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Girl Groups, Part One: the Doowop Era

by Glynis Ward

shirelles_1.jpg
The Shirelles, ca. 1964.

Female doo wop groups are held close to the heart of a small and select group of record collectors who appreciate these girls' contribution to the street corner sounds of 50s America. Few female vocal groups (especially black groups) were recording as early as 1954, the dawn of the doo wop sound, but by its heyday, in 1956, labels such as Mercury and Capitol were signing all-girl groups. Many of the smaller, independent labels also included a female group in their roster although they rarely proved to be as popular as their male counterparts. Only a handful of doo wopping girls ever had a hit record. Select groups, such as the Shirelles, Chantels and Chiffons did enjoy the longevity that most all-male bands did not, as they were able to cross over to the girl group sounds of the early 1960s.

Doo wop records are generally classed between the dates of 1955 and 1959 and focus on a harmonious blend of voices as practised by urban youth. It was a cleaner sound than pure r&b and rock 'n roll which were mainly adopted by white youths. Doo Wop, which frequently did embrace white groups, mainly appealed to black record buyers who prefered the sweet sounds of gospel influenced harmonies.

tassels_1.jpg
The Tassels on the Madison label, "The Boy for Me", B-side of "To a Soldier Boy", 1959. Recorded in simulated stereo!

The girl groups presented here blur the lines of doo wop’s "classic period", starting as early as 1954 and continuing until the real development of the girl group sound which began in 1962. The most well-known female doo wop groups include: the early Shirelles, early Chantels, the Cookies, early Patti Labelle And The Bluebells, the Bobettes, the Teen Queens, early Chiffons, Ronnie And The Relatives (pre-Ronettes) and the Primettes (Diana Ross pre-Supremes). Groups with sizable record output include these doo wop (or doo wop related) groups: Quin-Tones, Shepherd (or Sheppherd) Sisters, the Poni Tails, Miller Sisters, the Kittens, and the Baby Dolls.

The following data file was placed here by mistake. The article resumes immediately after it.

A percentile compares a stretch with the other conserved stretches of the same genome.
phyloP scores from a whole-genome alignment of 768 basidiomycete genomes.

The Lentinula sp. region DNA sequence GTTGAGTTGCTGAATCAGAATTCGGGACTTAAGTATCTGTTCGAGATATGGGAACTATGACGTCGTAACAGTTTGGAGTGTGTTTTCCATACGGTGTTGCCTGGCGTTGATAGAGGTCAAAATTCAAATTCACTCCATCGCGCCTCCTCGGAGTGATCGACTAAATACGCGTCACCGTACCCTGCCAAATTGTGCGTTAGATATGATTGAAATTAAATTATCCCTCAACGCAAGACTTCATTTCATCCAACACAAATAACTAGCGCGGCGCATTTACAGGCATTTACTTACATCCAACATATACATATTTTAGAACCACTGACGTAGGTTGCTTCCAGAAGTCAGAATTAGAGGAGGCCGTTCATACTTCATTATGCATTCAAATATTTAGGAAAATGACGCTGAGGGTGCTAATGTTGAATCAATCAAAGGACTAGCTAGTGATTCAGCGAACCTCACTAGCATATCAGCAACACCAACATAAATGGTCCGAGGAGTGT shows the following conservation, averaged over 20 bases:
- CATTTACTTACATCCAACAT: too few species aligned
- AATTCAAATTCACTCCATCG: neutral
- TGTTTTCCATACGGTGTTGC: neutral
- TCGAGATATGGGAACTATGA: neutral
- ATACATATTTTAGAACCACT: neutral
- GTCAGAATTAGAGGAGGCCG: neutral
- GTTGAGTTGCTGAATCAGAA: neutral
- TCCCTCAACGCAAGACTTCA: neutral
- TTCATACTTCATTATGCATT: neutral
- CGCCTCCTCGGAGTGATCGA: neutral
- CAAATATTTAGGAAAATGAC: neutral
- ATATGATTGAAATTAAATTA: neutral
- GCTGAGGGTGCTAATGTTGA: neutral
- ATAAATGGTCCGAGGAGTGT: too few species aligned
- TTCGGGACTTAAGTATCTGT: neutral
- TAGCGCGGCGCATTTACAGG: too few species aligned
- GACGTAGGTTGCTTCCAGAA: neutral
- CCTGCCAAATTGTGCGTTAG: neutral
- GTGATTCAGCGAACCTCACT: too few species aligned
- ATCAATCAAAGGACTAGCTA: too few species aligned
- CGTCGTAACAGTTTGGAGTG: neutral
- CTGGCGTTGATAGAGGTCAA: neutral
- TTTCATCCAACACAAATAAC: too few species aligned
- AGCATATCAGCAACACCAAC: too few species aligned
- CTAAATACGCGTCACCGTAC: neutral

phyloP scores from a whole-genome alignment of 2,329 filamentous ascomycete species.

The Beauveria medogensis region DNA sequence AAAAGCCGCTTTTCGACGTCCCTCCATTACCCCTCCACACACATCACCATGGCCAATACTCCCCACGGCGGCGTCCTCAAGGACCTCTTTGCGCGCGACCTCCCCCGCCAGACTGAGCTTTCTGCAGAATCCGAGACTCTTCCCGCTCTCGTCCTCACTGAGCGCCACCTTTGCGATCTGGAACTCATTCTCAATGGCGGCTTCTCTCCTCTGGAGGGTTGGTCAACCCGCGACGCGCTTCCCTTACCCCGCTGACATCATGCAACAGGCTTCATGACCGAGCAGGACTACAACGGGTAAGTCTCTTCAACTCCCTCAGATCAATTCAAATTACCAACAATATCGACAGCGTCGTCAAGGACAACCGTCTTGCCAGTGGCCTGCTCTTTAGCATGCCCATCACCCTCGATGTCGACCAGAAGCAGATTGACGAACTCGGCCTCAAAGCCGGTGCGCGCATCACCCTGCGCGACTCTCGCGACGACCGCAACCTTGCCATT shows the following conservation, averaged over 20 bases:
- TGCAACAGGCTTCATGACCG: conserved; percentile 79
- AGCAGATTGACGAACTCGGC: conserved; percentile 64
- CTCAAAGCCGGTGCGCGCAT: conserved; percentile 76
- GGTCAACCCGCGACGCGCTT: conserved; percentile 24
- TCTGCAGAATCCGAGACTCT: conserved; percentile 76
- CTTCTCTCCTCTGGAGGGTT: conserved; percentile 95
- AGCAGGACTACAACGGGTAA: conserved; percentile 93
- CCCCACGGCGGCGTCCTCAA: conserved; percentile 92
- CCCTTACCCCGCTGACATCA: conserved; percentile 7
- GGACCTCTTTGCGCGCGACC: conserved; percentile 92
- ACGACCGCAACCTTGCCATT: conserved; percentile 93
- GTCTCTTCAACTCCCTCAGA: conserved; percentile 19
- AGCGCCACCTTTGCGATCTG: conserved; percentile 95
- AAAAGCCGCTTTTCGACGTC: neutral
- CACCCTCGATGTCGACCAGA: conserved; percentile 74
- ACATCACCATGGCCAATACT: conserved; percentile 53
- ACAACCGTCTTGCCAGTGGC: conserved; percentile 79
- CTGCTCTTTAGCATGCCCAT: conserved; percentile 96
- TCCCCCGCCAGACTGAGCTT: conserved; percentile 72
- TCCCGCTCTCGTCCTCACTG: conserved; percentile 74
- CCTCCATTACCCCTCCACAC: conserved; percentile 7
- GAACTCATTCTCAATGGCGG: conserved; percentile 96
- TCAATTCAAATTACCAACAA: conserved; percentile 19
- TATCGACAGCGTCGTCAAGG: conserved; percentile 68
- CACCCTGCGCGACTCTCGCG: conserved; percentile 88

The original pressing of the Chantels LP, "We are the Chantels", (End Records LP-301) featured a photo with the group donned in antebellum dresses. This cover was pulled when there was an outcry that the cover was racially typecast. The highest bid on one of these rare LPs from February to July 2000 on eBayTM was $610.01 on May 22.

Despite their output and popularity during their heyday, the history of these groups is little-known except to a small group of fans.

There is a much larger grouping of female doo wop groups who recorded only one single on obscure labels. Due to the small quantity of records pressed, and the amount of time which has passed since the 50s, these records are very obscure and hard to find. They can be expensive and highly sought after with fierce competition. Many female doo wop records are merely female fronted male bands who recorded just one side of a record, (or usually just one single, both sides).

Below are some web sites for more information. Some of these sites have "jukeboxes" for listening to songs over the Internet.

Discography of Madison records
The Pete Chaston Doo Wop show, live on the internet
Internet jukebox of Doo Wop from the 50's and 60's




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